An Employee Stock Ownership Plan (ESOP) should not be confused with other plans—Employee Stock Purchase Plans (ESSPs), 401k company stock matches, Employee Stock Options (ESOs)—in which employees receive preferential treatment in becoming owners of stock in a company. An ESOP is a qualified, defined contribution plan set up as a trust, in which the company makes annual contributions to individual employee accounts within the trust. ESOPs make the most sense for S corporations and closely held C corporations. The Internal Revenue Service characterizes only one ESOP in its code, but there are three different ways to operate an ESOP within that IRS definition.
Because ESOPs are tax-qualified benefit plans, companies can deduct the cost of their contributions, which is designed to improve cash flow and promote company growth. The company also can deduct any dividends paid to stock held within the trust. Generally, employees receive the vested portion of their accounts only by leaving the company, whether by termination, death, disability or retirement. Distributions may be made either as a lump sum or by a predetermined set of annual installments. Because ESOPs are a tax-qualified benefit plan, the distributions may be rolled over into another tax-deferred plan.
The company can contribute newly issued shares to the trust, or the company can contribute cash to the plan for the sole purpose of buying shares—either from shares held by the corporation or by other stockholders—at a date designated at the time of the contribution. The shares are assigned to the individual employees according to the formula—usually by years of service, proportional compensation or a combination of the two—contained in the agreement creating the trust. A company contributing newly issued shares to the trust can deduct the full market value for the shares, sending the value of the tax savings directly to the bottom line.
In leveraged ESOPs, the company borrows money to finance the contributions to the benefit plan. The company is allowed to deduct not only the principal, but the interest for the loan to buy the stock. This creates a way for companies to receive tax-advantaged loans. In a leveraged-issuance plan, the company essentially pays the proceeds of the loan to itself for the newly issued shares. There are a couple of downsides to the company for a leverage-issuance plan. Newly issued shares dilute the value of the company stock for existing shareholders. Also, the company is creating a future liability when it must repurchase the shares to provide the promised distributions to departing employees. In effect, the company is borrowing from the plan, allowing the contributions to be used as operating capital until shares must be distributed and repurchased for employee benefits.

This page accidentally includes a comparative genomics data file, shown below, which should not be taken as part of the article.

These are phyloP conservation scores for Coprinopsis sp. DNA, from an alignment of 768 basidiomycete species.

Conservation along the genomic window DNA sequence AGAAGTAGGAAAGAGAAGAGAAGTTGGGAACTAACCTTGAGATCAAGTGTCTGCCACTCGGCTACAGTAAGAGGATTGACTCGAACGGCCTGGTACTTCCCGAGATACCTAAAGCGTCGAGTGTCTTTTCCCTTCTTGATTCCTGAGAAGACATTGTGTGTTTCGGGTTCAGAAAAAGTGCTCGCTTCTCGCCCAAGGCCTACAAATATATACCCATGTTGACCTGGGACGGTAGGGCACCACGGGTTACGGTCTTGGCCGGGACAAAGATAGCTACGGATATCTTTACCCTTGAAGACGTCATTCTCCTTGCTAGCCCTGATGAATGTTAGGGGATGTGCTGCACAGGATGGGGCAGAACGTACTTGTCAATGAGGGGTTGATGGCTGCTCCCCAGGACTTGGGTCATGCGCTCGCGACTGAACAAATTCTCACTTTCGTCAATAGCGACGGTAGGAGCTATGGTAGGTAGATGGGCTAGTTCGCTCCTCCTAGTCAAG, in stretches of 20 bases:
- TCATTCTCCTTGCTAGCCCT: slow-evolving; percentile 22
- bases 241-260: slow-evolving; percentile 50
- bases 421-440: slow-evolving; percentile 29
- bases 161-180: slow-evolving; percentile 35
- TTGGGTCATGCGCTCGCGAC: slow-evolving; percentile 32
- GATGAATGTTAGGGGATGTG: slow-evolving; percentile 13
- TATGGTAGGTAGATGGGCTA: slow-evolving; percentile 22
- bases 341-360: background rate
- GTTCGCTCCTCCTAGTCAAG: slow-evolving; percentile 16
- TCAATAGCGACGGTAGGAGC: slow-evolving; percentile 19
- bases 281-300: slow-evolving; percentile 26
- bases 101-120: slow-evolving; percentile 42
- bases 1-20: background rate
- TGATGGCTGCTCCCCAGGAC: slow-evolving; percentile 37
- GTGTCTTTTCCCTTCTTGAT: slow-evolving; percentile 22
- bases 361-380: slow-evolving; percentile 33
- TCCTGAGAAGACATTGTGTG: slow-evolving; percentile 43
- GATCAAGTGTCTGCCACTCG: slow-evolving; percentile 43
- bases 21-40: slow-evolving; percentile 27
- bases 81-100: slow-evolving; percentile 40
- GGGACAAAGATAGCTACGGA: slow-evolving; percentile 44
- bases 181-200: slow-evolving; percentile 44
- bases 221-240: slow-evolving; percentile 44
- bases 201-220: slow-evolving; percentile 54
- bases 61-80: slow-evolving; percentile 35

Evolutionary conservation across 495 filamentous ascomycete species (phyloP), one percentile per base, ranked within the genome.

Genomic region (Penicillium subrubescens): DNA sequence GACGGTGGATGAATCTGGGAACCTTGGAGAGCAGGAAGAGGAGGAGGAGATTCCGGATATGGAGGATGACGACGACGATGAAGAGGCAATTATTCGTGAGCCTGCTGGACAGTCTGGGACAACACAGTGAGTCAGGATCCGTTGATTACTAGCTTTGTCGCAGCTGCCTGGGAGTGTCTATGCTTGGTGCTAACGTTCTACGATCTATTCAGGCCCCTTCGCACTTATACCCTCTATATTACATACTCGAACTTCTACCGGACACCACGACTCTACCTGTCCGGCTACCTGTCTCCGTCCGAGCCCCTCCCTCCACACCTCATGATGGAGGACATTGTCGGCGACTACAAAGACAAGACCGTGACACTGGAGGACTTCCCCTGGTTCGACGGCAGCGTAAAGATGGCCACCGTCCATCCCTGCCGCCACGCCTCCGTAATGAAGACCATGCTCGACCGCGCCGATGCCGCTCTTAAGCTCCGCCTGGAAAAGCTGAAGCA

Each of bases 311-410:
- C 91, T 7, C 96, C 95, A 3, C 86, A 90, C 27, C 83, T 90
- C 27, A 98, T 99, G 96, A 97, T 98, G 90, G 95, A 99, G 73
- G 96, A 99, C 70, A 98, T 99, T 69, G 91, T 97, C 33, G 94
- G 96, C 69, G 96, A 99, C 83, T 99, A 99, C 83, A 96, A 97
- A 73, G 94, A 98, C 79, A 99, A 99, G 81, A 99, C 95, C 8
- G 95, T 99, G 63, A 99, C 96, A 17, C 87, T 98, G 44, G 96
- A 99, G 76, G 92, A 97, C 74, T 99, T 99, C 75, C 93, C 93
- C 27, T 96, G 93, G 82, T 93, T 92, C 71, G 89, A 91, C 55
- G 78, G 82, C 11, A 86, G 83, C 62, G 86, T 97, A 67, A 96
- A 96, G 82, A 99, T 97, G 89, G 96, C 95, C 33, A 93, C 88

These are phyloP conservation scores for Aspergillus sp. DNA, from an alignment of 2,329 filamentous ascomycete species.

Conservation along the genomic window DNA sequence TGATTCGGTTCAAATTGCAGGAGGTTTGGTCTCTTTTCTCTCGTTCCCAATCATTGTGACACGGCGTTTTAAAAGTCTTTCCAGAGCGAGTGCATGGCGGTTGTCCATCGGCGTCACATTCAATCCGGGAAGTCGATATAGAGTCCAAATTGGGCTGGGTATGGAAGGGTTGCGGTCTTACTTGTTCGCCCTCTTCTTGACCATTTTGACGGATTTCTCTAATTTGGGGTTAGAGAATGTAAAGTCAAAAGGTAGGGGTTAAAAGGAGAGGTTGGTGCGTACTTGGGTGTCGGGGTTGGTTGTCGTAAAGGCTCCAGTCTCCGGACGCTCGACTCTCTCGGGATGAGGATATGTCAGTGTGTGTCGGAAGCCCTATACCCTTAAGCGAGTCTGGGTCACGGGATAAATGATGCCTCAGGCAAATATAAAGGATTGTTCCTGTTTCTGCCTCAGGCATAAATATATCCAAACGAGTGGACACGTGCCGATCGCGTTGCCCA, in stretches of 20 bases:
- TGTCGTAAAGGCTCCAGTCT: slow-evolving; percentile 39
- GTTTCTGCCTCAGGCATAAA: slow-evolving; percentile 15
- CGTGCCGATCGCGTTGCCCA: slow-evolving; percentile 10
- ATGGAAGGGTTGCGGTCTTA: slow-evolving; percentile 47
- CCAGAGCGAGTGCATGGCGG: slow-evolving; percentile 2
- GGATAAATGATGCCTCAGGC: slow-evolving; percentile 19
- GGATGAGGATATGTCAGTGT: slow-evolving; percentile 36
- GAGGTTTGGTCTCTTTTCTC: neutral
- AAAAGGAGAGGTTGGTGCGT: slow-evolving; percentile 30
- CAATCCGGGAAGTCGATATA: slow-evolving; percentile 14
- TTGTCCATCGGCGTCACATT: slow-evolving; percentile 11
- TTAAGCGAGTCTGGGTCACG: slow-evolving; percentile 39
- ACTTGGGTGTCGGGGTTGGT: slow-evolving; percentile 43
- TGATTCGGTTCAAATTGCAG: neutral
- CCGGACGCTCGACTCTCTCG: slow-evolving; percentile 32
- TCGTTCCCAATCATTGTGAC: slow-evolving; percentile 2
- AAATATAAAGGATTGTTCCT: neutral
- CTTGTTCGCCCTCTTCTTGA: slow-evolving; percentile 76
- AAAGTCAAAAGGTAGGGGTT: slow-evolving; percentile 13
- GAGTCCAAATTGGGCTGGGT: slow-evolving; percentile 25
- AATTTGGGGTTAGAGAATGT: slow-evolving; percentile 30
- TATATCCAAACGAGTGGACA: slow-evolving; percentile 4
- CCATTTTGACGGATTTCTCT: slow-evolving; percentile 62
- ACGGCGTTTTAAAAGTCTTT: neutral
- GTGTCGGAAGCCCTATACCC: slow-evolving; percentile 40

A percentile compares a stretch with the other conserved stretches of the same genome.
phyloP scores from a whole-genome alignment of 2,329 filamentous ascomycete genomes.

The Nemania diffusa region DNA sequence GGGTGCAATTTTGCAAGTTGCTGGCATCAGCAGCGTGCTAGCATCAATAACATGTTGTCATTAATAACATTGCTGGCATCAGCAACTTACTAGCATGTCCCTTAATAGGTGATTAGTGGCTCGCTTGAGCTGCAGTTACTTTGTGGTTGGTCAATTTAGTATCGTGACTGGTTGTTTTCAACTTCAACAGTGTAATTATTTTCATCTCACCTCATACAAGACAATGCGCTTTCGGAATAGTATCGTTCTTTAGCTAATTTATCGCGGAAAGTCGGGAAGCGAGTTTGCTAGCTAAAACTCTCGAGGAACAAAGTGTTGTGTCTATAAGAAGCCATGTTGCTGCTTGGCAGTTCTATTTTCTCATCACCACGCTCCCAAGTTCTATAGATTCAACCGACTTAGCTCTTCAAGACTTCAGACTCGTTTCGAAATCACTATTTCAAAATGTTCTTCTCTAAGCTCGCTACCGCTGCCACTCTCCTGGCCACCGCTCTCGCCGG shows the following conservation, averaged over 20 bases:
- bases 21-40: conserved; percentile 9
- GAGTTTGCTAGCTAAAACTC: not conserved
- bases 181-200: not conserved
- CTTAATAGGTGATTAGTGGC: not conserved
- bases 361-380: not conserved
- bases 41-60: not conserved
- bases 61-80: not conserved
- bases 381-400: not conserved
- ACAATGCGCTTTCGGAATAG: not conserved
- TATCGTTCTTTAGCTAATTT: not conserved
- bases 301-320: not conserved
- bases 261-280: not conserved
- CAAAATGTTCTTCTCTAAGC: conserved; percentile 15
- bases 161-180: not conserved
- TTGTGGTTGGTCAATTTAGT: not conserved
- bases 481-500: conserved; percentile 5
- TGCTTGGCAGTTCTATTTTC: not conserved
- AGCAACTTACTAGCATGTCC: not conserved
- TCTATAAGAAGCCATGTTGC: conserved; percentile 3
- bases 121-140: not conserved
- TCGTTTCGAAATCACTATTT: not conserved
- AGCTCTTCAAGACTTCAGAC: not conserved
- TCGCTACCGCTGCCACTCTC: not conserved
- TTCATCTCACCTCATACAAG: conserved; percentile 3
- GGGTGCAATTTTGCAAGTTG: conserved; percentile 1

A leveraged-buyout ESOP allows the company to borrow money to buy shares from existing shareholders, including stock held by the company and stock held by the trust. The debt principal and interest still are paid with pre-tax dollars, but the company can effectively provide departure distributions by buying stock for the trust from the employees who are leaving the company.
C Corporation vs. S Corporation ESOPs
Corporations are designated “C” or “S” depending under which subchapter of the IRS tax code they are taxed. C corporations include most large businesses and many small businesses based on the liability protection such classification affords. S corporations, typically small companies with few shareholders, have elected for their profits to be taxed as an unincorporated business.
C corporations gain most of their tax advantages through deductions for the contributions to the ESOP. S corporations can gain another tax advantage with an ESOP. All taxable income of an S corporation is passed proportionately to the shareholders to be reported on their individual income tax forms. But if S corporations hold all company stock in an ESOP trust, which is tax exempt, the company can turn all taxable income into working capital by avoiding taxes on all its profits.